You will be told to look at a light, which helps to keep your eye in a fixed position. Meanwhile, a programmed laser will begin painlessly reshaping your cornea. As the laser pulses, tiny amounts of your cornea will be cut away.

As the surgeon uses the laser, you will likely hear a clicking sound. You may smell something that is similar to the smell of burning hair. This is normal.

The process works a bit like cutting a pair of prescription glasses. Both processes are designed to help light reach your eye in a way that will help you see more clearly.

Once your surgeon believes your cornea is properly shaped, the flap that was cut will be put back in place. The flap will usually heal on its own, not requiring any stitches or similar measures.

Recovering After Your Surgery

After your surgery, you won’t be able to drive. You’ll need to have a friend drive you home or make other arrangements.

Your eyes may feel itchy, burn, tear up, or otherwise be uncomfortable for a few hours, and you will probably have blurry vision for a day or two. You will likely see an immediate improvement in your vision despite some blurriness. This blurriness will clear in the coming weeks.

Your doctor may prescribe you some pain medication for the discomfort. You shouldn’t experience severe pain, so talk to your doctor immediately if you do.

You might need to wear a special eye cover at night to protect your eyes as they heal. This will prevent you from rubbing or scratching your eyes in your sleep.

It may take two to three months for your eyes to fully heal, and your vision to completely stabilize to its new level. Your doctor will want to see you one to two days after your surgery to make sure everything is healing as it should.

Your doctor will prescribe you lubricating eye drops, which you will put in your healing eyes three to four times a day (unless directed otherwise). This is to prevent them from getting dry. Continue to use the eye drops as directed even if your eyes don’t feel dry.

man using eyedrop

During the first few weeks of your healing process, you are probably going to feel a mild level of discomfort in your eyes. Patients often describe it as feeling like you have an eyelash in your eye.

You may experience some photophobia as you heal. This is when your eyes are more sensitive to light. It’s a good idea to carry sunglasses with you. Wear them outdoors, and you can even wear them inside if the lights are bright.

Talk to your doctor about how best to deal with any discomfort you may feel. Even when your eyes are healthy, it’s a bad practice to rub them. Rubbing them while you are healing from LASIK can result in damage to the eyes.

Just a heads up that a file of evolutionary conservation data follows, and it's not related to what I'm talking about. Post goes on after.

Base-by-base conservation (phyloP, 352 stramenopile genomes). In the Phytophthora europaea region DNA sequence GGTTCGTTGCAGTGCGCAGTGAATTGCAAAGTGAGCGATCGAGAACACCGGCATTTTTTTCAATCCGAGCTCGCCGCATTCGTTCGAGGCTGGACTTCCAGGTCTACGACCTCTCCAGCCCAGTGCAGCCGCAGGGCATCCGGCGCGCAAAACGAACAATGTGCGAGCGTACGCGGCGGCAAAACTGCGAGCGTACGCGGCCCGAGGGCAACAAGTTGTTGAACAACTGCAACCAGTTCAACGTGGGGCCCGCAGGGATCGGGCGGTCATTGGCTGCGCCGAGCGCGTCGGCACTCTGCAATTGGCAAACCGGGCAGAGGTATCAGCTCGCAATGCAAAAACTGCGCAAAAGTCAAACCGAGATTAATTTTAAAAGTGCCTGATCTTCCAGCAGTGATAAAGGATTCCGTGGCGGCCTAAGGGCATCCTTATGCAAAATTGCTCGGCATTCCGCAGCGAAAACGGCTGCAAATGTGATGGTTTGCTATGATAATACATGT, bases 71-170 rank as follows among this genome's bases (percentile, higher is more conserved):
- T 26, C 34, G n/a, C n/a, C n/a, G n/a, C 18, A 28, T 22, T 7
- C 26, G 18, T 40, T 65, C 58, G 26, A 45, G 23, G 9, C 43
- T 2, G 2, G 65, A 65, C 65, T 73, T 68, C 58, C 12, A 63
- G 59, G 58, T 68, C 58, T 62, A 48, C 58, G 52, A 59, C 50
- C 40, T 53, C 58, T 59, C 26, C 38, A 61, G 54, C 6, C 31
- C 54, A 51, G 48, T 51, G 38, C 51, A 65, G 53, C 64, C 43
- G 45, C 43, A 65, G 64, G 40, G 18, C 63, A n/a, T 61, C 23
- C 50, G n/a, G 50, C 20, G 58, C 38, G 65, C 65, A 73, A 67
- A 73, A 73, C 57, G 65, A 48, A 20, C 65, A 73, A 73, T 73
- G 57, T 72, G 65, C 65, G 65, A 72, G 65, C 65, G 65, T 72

Going Easy on Your Eyes

Your doctor’s specific recommendations will vary depending on the exact nature of your surgery and your own lifestyle needs, but you will certainly be limited in some capacity as your eyes heal. Activities that potentially irritate your eyes or introduce germs need to be avoided.

Some activities you may be told to avoid include:

  • Swimming. Water can carry a lot of bacteria and irritants, and these are bad for your eyes as they heal. Remember that chemicals that kill germs, like chlorine, can also be harsh on your skin and eyes. Just because a water source seems clean does not mean you should risk upsetting your healing process and ignore your doctor’s orders.
  • Relaxing in hot tubs and whirlpools. Similar to the above, hot tubs and similar pools are notorious for how dirty they can be. Heat and moisture are often the perfect breeding ground for germs, and many people fail to properly clean their hot tubs.
  • Playing contact sports. These sports put you at risk of getting mud, dirt, and other contaminants in your eye. You may also get hit in the eye while playing. It’s wise to avoid these sports during the healing process.

It can be tempting to hop back into your normal activities once your eyes feel good and your vision stabilizes, but wait the recommended period of time before you do. It’s not worth the risk of rushing back into things too soon. Give your eyes time to fully heal.

The Bottom Line

LASIK is a common procedure done to correct vision issues, and the risk of complications is low. Every year, hundreds of thousands of people across the U.S. get LASIK.

Talk to your surgeon about what you can specifically expect in terms of vision correction. Over 96 percent of people experience 20/20 vision after LASIK.

Make sure to follow your doctor’s pre-op and post-op instructions closely to ensure the best results.

 

References

The LASIK Procedure: A Brief Guide. (April 2019). All About Vision.

LASIK Eye Surgery. (November 2019). Mayo Clinic.

LASIK Eye Surgery. WebMD.

Do Dry Eye and LASIK Mix? (March 2004). Review of Optometry.

What Should I Expect Before, During, and After Surgery? (July 2018). U.S. Food & Drug Administration.

LASIK: Know the Rewards and the Risks. WebMD.